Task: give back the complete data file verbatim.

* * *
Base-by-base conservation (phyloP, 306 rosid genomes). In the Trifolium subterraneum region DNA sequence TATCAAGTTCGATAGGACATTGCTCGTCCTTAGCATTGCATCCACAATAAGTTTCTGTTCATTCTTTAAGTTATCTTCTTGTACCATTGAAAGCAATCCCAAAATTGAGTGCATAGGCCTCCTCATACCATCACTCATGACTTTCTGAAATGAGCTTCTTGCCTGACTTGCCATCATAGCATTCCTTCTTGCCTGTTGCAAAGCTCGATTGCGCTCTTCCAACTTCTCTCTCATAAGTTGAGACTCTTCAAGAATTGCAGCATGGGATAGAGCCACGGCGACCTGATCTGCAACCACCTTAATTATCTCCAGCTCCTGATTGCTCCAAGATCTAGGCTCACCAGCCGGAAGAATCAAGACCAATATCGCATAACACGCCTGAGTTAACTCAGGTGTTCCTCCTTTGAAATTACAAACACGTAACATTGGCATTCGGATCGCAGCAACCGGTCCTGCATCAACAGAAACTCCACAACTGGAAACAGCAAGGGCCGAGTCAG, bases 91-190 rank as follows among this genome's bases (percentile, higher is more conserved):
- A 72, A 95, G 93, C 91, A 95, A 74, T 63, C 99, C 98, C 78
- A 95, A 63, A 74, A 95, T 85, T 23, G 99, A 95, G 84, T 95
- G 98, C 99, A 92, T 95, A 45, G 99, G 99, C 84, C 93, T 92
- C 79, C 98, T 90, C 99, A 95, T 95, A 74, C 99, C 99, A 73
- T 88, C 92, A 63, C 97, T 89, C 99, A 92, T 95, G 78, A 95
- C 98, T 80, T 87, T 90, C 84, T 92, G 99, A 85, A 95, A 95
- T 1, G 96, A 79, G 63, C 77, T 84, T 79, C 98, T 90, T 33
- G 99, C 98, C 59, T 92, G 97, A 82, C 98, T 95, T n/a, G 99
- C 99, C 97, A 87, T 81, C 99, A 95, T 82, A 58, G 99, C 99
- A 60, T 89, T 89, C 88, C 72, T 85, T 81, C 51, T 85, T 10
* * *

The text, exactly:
Base-by-base conservation (phyloP, 306 rosid genomes). In the Trifolium subterraneum region DNA sequence TATCAAGTTCGATAGGACATTGCTCGTCCTTAGCATTGCATCCACAATAAGTTTCTGTTCATTCTTTAAGTTATCTTCTTGTACCATTGAAAGCAATCCCAAAATTGAGTGCATAGGCCTCCTCATACCATCACTCATGACTTTCTGAAATGAGCTTCTTGCCTGACTTGCCATCATAGCATTCCTTCTTGCCTGTTGCAAAGCTCGATTGCGCTCTTCCAACTTCTCTCTCATAAGTTGAGACTCTTCAAGAATTGCAGCATGGGATAGAGCCACGGCGACCTGATCTGCAACCACCTTAATTATCTCCAGCTCCTGATTGCTCCAAGATCTAGGCTCACCAGCCGGAAGAATCAAGACCAATATCGCATAACACGCCTGAGTTAACTCAGGTGTTCCTCCTTTGAAATTACAAACACGTAACATTGGCATTCGGATCGCAGCAACCGGTCCTGCATCAACAGAAACTCCACAACTGGAAACAGCAAGGGCCGAGTCAG, bases 91-190 rank as follows among this genome's bases (percentile, higher is more conserved):
- A 72, A 95, G 93, C 91, A 95, A 74, T 63, C 99, C 98, C 78
- A 95, A 63, A 74, A 95, T 85, T 23, G 99, A 95, G 84, T 95
- G 98, C 99, A 92, T 95, A 45, G 99, G 99, C 84, C 93, T 92
- C 79, C 98, T 90, C 99, A 95, T 95, A 74, C 99, C 99, A 73
- T 88, C 92, A 63, C 97, T 89, C 99, A 92, T 95, G 78, A 95
- C 98, T 80, T 87, T 90, C 84, T 92, G 99, A 85, A 95, A 95
- T 1, G 96, A 79, G 63, C 77, T 84, T 79, C 98, T 90, T 33
- G 99, C 98, C 59, T 92, G 97, A 82, C 98, T 95, T n/a, G 99
- C 99, C 97, A 87, T 81, C 99, A 95, T 82, A 58, G 99, C 99
- A 60, T 89, T 89, C 88, C 72, T 85, T 81, C 51, T 85, T 10